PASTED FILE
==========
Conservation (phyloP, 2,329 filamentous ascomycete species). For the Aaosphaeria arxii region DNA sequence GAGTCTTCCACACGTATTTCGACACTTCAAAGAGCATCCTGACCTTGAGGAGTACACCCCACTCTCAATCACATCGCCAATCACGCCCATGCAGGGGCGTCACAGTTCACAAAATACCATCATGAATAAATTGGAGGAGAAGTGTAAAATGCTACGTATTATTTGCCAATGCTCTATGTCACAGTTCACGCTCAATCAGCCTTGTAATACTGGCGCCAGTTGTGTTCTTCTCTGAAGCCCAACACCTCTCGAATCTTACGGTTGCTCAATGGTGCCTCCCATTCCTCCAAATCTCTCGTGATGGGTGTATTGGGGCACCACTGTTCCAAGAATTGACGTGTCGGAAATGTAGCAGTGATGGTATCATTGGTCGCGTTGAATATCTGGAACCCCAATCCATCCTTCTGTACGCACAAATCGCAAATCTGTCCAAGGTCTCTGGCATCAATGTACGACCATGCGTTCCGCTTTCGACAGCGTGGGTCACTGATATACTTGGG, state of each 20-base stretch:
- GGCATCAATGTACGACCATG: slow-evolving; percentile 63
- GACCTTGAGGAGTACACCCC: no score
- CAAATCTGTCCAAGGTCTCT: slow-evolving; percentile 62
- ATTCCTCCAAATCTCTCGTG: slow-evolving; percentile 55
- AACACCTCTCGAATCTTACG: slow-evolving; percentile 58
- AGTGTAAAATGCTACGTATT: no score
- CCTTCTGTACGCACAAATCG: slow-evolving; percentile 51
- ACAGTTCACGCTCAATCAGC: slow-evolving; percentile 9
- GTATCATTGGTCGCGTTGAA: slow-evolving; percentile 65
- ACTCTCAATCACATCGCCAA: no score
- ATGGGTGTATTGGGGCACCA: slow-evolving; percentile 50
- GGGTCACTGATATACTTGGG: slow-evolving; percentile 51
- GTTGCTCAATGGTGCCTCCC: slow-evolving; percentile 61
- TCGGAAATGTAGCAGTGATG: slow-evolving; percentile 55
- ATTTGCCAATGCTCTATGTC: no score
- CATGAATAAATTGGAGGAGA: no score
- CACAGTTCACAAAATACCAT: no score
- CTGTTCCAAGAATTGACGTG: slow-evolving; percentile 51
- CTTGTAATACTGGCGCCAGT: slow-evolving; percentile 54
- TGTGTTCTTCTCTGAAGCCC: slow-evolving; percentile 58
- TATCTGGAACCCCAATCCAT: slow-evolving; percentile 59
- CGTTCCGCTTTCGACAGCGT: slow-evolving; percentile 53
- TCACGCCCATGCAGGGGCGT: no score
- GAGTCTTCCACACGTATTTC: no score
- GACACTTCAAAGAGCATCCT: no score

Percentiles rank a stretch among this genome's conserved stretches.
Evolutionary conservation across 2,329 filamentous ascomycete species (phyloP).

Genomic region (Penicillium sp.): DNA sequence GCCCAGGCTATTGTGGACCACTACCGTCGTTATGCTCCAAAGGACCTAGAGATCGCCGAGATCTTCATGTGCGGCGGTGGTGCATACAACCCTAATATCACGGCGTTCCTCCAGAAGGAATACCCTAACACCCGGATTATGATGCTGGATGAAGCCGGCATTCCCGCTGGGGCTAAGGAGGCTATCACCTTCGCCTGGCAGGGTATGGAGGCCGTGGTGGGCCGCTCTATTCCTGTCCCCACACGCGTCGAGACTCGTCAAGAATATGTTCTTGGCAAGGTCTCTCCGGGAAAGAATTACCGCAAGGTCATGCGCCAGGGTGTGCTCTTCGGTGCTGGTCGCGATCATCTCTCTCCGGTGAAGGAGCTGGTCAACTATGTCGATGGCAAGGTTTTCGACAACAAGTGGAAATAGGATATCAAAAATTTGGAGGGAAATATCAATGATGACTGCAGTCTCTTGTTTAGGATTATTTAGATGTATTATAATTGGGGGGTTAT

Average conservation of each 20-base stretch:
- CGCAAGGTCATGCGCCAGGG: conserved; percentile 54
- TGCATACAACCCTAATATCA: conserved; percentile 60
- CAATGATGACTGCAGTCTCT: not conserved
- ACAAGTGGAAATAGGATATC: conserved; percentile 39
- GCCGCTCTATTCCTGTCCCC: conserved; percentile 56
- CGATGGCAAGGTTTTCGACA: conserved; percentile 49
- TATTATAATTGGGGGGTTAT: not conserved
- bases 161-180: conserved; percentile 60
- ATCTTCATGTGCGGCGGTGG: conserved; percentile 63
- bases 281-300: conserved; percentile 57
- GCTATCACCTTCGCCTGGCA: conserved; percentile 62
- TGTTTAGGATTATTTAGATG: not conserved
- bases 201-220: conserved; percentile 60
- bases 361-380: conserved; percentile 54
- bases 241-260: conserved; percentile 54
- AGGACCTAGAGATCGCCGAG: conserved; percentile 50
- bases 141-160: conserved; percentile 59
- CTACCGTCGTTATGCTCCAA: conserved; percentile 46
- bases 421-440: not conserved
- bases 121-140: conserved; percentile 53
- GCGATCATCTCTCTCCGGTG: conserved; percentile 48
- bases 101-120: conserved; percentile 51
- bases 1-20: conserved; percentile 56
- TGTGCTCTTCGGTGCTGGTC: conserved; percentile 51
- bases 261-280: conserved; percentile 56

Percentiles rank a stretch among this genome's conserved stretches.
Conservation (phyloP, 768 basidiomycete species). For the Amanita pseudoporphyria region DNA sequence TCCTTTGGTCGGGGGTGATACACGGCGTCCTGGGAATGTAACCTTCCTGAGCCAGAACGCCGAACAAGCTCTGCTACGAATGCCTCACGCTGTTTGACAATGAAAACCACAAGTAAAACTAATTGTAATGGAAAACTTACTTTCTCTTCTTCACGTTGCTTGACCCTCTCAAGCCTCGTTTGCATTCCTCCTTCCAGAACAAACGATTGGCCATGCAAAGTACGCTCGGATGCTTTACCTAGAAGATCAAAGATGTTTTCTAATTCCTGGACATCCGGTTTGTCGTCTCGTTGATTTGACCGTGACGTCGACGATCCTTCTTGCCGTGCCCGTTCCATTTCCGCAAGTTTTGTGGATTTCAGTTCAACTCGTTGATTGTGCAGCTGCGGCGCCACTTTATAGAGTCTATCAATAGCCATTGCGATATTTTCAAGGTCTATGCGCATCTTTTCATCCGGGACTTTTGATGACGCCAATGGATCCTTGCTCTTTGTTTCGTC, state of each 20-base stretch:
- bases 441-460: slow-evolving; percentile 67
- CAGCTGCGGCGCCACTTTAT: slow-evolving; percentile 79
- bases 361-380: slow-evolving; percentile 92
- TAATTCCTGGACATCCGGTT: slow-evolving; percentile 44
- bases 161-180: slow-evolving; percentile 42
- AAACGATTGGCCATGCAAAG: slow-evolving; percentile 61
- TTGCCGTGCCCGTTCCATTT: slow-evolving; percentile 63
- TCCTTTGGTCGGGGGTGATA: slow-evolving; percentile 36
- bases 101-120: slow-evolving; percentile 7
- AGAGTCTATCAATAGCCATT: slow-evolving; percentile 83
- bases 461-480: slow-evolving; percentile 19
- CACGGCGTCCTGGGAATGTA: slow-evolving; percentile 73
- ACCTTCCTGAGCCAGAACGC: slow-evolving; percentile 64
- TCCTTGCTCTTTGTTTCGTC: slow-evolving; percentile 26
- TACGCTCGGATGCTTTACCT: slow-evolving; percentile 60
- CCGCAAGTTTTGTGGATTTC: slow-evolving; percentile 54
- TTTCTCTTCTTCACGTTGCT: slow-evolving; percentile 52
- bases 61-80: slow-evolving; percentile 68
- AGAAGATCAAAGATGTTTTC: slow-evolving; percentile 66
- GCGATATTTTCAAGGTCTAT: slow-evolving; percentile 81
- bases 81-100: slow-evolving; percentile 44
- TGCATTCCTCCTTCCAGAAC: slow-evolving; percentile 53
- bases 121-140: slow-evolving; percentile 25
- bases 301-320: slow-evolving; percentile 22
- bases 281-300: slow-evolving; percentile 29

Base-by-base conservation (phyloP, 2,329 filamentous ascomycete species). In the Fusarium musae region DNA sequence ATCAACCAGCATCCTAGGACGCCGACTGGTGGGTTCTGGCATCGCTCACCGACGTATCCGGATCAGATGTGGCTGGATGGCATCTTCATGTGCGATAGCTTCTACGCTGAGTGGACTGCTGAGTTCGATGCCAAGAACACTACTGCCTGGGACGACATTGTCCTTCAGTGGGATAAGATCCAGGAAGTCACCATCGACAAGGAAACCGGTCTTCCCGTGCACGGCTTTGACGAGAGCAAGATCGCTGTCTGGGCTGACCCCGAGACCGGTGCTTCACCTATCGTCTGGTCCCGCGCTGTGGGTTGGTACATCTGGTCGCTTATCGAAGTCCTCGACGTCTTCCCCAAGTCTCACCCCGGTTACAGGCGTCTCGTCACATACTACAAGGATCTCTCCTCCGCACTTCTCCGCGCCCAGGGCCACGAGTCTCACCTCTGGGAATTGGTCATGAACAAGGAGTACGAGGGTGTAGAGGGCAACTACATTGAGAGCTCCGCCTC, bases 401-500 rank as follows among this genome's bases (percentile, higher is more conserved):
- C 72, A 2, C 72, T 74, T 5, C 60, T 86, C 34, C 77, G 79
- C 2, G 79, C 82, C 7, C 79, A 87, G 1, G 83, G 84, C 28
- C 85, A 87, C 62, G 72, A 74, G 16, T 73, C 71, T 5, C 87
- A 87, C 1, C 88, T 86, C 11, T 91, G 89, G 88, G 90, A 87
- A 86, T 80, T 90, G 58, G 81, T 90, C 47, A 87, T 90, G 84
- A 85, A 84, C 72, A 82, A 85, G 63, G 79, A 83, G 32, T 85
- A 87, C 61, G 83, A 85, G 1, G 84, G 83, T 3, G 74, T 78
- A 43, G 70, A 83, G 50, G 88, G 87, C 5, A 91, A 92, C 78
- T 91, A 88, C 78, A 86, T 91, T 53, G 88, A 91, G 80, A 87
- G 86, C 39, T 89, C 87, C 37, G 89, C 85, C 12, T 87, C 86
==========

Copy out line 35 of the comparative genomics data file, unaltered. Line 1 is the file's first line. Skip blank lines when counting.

- GCCGCTCTATTCCTGTCCCC: conserved; percentile 56